"Fraid so. I'm here to learn all about the universe, of course."

    If there was a derisive tone in his voice, Mr Thomas was not phased in the least by it.

    "I think we all do, son. All I can say is that my method does work, at least for me, and I'd like to find out if it does for others as well."

    He gestured to his little house, a simple A-Frame nestled underneath the overhand of the slope. "Come on in. There's some papers to be signed, of course, and some things I've got to say first, then we'll get you started."
    sigpic Myself as Mephistopheles (Karen Koed's painting of me, 9 Nov 2008, U of Canterbury, CHCH, NZ)

    Gold is the power of a man with a man
    And incense the power of man with God
    But myrrh is the bitter taste of death
    And the sour-sweet smell of the upturned sod,

    by Peter Cape


    • In_Loos_Ptokai
      Abrogate all rituals
      • Apr 2007
      • 802

      He had disappeared. Nathaniel Harvey had just vanished. Rene couldn't believe her eyes. His car had been on the road when they entered this set of winding bends, and she had been absolutely sure that it would still be on it when they exited it and entered this long straight.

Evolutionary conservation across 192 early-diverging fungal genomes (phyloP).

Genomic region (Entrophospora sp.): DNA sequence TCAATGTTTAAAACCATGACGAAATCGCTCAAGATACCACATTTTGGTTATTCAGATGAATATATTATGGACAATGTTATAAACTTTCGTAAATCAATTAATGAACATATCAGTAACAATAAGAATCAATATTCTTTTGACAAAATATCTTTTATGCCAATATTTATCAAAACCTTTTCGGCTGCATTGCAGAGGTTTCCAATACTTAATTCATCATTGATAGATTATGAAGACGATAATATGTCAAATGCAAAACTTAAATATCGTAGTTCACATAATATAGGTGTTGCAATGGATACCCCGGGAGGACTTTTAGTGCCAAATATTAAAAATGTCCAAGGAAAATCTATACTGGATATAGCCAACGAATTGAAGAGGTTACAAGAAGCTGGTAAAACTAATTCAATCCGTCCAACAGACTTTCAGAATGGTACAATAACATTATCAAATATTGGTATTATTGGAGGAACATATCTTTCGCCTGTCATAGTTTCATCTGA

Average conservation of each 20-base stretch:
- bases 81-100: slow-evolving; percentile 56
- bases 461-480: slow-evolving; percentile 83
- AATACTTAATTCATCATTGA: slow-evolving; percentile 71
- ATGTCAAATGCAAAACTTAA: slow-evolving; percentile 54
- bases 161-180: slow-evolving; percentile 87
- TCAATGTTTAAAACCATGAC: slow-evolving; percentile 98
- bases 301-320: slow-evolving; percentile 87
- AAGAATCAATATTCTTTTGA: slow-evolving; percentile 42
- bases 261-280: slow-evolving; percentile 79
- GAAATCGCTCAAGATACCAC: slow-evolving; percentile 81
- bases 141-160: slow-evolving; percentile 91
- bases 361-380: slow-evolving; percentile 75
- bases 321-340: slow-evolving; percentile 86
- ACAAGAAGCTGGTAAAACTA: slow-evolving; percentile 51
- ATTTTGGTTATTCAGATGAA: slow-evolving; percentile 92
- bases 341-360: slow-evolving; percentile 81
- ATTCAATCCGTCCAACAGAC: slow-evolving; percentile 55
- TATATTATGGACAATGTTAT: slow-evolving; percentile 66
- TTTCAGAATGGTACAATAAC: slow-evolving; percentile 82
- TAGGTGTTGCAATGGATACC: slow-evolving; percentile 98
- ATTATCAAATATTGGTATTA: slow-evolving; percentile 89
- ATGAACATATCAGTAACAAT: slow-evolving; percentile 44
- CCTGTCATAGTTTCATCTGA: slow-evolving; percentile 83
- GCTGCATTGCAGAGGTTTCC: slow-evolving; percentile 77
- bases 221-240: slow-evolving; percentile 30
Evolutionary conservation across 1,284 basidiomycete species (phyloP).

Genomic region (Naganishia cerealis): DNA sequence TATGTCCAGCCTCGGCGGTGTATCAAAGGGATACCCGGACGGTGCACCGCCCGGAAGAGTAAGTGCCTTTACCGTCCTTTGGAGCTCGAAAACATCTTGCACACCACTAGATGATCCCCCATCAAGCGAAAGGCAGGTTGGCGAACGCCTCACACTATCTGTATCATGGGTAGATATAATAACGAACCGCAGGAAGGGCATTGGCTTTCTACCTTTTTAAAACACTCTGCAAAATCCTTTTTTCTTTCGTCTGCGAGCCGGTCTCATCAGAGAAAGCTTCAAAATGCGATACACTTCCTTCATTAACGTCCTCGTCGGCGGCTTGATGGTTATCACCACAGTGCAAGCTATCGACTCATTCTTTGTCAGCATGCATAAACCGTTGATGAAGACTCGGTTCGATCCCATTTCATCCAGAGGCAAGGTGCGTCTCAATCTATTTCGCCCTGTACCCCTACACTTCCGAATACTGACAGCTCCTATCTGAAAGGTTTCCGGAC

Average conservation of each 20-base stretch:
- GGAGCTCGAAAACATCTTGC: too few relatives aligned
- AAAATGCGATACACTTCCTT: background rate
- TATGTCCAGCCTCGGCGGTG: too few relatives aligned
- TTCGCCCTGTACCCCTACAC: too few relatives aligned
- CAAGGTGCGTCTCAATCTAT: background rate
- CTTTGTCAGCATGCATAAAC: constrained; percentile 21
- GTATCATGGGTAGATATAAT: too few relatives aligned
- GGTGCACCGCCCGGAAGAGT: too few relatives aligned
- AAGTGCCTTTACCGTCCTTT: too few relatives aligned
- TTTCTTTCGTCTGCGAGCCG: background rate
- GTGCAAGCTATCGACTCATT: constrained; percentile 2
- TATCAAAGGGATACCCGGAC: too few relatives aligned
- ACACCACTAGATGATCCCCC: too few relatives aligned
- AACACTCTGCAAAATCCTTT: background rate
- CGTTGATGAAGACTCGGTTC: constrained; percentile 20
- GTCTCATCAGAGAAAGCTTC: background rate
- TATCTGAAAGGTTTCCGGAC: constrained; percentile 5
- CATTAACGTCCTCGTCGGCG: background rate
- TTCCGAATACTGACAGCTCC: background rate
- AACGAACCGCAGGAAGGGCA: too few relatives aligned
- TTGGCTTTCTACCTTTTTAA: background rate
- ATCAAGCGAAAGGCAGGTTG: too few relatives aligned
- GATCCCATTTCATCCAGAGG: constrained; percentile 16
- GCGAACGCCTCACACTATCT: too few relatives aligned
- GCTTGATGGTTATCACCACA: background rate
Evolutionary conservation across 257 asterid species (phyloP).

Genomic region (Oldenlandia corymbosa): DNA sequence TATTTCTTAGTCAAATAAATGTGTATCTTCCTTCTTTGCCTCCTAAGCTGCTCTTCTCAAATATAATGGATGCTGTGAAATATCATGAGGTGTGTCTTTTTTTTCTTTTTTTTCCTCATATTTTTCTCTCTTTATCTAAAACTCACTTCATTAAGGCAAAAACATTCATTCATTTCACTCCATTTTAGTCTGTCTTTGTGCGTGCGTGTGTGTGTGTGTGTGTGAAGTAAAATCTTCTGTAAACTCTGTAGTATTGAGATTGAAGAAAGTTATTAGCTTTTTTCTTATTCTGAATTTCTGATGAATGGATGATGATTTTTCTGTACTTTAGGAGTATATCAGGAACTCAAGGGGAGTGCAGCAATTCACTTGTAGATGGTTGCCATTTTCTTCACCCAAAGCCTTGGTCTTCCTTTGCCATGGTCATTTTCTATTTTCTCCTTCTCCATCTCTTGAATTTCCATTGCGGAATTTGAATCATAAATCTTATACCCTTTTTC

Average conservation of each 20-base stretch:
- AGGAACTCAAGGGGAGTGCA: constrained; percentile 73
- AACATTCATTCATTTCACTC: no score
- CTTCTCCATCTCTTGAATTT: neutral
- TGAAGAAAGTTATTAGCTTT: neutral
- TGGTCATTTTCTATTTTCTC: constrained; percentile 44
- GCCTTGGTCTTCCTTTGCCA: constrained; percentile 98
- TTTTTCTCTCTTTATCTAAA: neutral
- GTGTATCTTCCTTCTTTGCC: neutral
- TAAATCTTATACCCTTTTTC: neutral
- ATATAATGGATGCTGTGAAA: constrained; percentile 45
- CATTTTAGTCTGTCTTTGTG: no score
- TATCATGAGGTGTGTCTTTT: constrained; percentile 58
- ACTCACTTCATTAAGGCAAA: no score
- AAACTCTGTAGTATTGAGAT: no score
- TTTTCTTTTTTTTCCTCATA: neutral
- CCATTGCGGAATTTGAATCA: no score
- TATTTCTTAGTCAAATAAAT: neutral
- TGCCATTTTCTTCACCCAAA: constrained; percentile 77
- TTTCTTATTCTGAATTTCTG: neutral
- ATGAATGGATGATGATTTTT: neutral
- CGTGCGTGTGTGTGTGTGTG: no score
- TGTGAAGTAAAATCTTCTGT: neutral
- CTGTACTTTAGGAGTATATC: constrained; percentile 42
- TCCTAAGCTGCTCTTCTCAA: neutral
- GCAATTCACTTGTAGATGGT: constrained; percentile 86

No dice. The car was nowhere to be seen.

      "Perhaps he's parked up ... somewhere ... behind that bend up there?"

      Nope. "He can't have just vanished into thin air!"

      Florrie slowed the car a bit, took a look around. "Let's see if his car's at the end of this road. There's a bush-walking track there: Hubby and I used to go there before we were married. It's nice and cool and quiet ..." She sighed, and Rene averted her eyes.

      "Okay. We'll take a look there."

      * * *

      "The key is concentration," Mr Thomas said. "Somehow you've got to break through the barrier that keeps you from accessing the other seven dimensions of the Universe."

      Nathaniel sat in a small room behind Mr Thomas' garage, a converted carport, and drafty as well. A box sat on a table, nicely made, with gleaming electric boxes every few centimetres apart. Its top was either glass or perspex: he couldn't tell.

      He wished it didn't look so much like a coffin.

      A headpiece hung out of it. It looked heavy, with several large cables leading from it to a small box at its head and another at its feet.

      But he was a geek. Concentration was nothing to him. With a suitable target, he found it hard to break free and not concentrate. So he'd better concentrate on what Mr Thomas was saying ...

      "Humans have found it hard to reach that point in concentration. It's because we either lose concentration, fall asleep or have to eat."

      He picked up the headpiece. "I think I've found the key. This is wired up to create a resonance in the brain of the circuits that focus concentration. And once you're through that barrier, you don't stop. You keep that internal focus even while you're talking with someone else."